In March 2019, a state appellate court issued a written opinion in a Georgia personal injury case discussing the element of causation, as well as the type and quantity of evidence that a plaintiff must present to survive a defense motion for summary judgment. Ultimately, the court concluded that the plaintiff failed to present any evidence showing that the defendant’s actions caused her injuries. Thus, the court affirmed the lower court’s decision to grant the defendant’s motion for summary judgment.
According to the court’s opinion, the plaintiff was a homeowner who hired the defendant to install a smoke detector system in her home. In the months after the installation, the plaintiff called the defendant several times because the system was not working. The last time the defendant was at the plaintiff’s home was November 2007.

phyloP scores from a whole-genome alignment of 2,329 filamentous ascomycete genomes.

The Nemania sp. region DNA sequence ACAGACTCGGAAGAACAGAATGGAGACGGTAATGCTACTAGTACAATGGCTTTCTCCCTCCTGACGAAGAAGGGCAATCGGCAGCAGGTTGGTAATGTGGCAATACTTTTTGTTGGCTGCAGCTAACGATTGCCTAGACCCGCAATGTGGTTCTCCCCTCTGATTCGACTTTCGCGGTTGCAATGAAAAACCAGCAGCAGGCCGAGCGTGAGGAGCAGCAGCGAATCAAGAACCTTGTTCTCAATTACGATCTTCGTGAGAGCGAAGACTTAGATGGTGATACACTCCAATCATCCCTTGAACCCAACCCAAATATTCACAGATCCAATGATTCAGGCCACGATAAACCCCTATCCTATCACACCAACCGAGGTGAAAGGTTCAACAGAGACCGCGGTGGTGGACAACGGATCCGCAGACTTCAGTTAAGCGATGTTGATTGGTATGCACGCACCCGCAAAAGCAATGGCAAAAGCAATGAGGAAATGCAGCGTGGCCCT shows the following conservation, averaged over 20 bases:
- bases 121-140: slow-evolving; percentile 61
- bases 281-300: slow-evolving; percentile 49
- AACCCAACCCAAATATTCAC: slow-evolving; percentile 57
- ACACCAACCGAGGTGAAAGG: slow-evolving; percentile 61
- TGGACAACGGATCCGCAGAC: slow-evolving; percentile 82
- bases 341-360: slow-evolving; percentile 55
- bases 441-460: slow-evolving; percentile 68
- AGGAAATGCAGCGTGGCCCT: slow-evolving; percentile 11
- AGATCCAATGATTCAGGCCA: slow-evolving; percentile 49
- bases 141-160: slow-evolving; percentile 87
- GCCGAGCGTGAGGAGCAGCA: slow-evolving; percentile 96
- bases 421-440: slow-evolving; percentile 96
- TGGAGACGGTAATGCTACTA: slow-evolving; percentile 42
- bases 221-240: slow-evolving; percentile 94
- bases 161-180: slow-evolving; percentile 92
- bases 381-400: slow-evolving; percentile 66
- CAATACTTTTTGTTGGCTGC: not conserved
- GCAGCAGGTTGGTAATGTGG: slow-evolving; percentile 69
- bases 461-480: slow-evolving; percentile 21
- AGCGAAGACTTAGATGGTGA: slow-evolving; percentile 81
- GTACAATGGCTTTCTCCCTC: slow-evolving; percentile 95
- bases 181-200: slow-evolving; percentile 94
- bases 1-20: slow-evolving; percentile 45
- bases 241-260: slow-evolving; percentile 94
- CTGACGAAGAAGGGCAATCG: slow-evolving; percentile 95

In August 2008, the plaintiff was cooking on the stove when she went to lie on the couch. The plaintiff inadvertently nodded off, and after an estimated three or four minutes, she woke up to the smell of smoke. The plaintiff went into the kitchen, but because of the smoke, she was unsure whether the source of the smoke was the pan or the chicken that she was cooking. As the plaintiff turned the stove knob to the off position, she poured flour into the pan, in an attempt to smother the flame. The contents of the pan bubbled over onto her hand, causing serious burns. The smoke detector did not sound an alarm, and it was later determined that the smoke detector did not have a required piece installed.